Tuesday, July 15, 2014


You may not recognize the name John McGiver, but you probably know the face. He was in countless movies and televison shows throughout the years. John Irwin McGiver was born on November 5, 1913 and was an American character actor who made more than a hundred appearances in television and motion pictures over a two-decade span from 1955 to 1975.

The owl-faced, portly actor with the mid-Atlantic accent was known for his performances as the kindly Tiffany's salesman in Breakfast at Tiffany's (1961); the honorable but ill-fated Senator Thomas Jordan in the original film version of The Manchurian Candidate (1962); and as religious fanatic Mr. O'Daniel in the film Midnight Cowboy (1969). He also appeared on many TV shows and commercials, including a Baggies spot in the 1960s, as well as the first of a popular series of commercials for the American Express charge card ("Do you know me?").

McGiver was born the son of Irish immigrants. He received a B.A. in English from Fordham University in 1938 and master's degrees from Columbia University and Catholic University. He was an English teacher before he enlisted in the U.S. Army in 1942 and served as an officer in the U.S. Army's 7th Armored Division in Europe during World War II. His stage career also began before the war, when he was an actor-director in New York's Irish Repertory Theater. He continued to teach English and speech at Christopher Columbus High School in the Bronx, working occasionally in off-Broadway plays, until 1955, when he became a full-time actor.

In 1959, McGiver appeared in the episode "The Assassin" of NBC's espionage drama Five Fingers, starring David Hedison. In 1962, he appeared as Gramps in the episode "The Seventh Day of Creation" of the NBC medical drama about psychiatry, The Eleventh Hour, starring Wendell Corey and Jack Ging. He appeared on the Alfred Hitchcock Presents episodes "Six People No Music", "Fatal Figures" and the Twilight Zone episode "Sounds and Silences". He also played a butterfly collector in a 1966 episode of Gilligan's Island (season 3, episode 7, Man With A Net). In 1971 he guest starred in Alias Smith and Jones with Pete Duel and Ben Murphy (season 1, episode 8, 'A Fistful of Diamonds').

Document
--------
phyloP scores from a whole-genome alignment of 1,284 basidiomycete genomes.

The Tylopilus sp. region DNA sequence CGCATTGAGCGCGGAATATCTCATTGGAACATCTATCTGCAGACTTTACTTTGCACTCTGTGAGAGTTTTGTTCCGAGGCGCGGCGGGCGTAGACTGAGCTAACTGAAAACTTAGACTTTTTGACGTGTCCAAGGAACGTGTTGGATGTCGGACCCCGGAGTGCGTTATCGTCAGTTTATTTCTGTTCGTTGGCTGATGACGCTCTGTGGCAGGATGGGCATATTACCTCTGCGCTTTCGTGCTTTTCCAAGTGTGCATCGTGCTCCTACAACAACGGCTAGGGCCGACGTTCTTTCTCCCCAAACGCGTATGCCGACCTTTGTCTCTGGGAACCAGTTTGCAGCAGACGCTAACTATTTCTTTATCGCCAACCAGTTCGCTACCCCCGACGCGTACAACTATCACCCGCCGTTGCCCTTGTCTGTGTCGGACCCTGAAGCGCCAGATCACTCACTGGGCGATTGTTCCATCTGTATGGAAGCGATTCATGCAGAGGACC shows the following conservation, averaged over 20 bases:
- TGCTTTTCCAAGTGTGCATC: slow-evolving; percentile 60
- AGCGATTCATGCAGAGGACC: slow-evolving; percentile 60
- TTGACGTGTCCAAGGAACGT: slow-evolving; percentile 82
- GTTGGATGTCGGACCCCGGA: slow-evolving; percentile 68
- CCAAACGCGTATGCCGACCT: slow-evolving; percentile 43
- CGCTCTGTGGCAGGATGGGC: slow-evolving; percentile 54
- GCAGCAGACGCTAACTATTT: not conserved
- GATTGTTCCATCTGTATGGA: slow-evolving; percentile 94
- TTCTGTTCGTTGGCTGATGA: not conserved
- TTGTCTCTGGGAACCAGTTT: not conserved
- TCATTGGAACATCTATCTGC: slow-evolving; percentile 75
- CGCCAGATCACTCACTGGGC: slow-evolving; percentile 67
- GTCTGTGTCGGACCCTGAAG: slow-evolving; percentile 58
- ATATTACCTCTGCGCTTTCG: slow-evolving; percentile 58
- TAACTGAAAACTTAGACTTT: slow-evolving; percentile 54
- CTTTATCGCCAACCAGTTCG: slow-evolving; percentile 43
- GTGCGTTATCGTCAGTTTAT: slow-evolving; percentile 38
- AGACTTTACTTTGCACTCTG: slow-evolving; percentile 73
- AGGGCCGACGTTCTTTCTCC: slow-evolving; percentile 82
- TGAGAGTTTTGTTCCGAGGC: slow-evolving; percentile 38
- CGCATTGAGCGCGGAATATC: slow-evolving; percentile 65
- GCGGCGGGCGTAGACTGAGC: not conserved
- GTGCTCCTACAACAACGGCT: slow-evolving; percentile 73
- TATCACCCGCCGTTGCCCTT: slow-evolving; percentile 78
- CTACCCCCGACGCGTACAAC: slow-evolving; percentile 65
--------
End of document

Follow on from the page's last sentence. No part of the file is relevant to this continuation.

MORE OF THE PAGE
Between 1963 and 1964, McGiver appeared in five episodes of The Patty Duke Show as J.R. Castle, who was Martin Lane's boss at the fictional newspaper The Chronicle. In the 1964–1965 television season, McGiver played the widower Walter Burnley, the head of the complaint department of a fictitious Los Angeles department store in the CBS sitcom Many Happy Returns. His costars included Elinor Donahue, Mark Goddard, Mickey Manners, and Elena Verdugo.

McGiver died of a heart attack on September 9, 1975 in West Fulton at age 61. His remains were cremated. McGiver was married to Ruth Schmigelsky from 1947 until his death; they had ten children. Also surviving were the memorable roles McGiver had throughout his remarkable career...

1 comment:

  1. This is one of those names-and-faces I do remember - primarily because of McGiver's noteworthy turns in "Breakfast at Tiffany's," "The Manchurian Candidate" and "Mr. Hobbs Takes a Vacation." But I'd forgotten about "Midnight Cowboy" and the many TV appearances he made, in commercials and episodic series. And I had no idea he had been an English teacher (which seems like the perfect role for him) or that he had 10 children! Great coverage of a unique and talented character actor, David.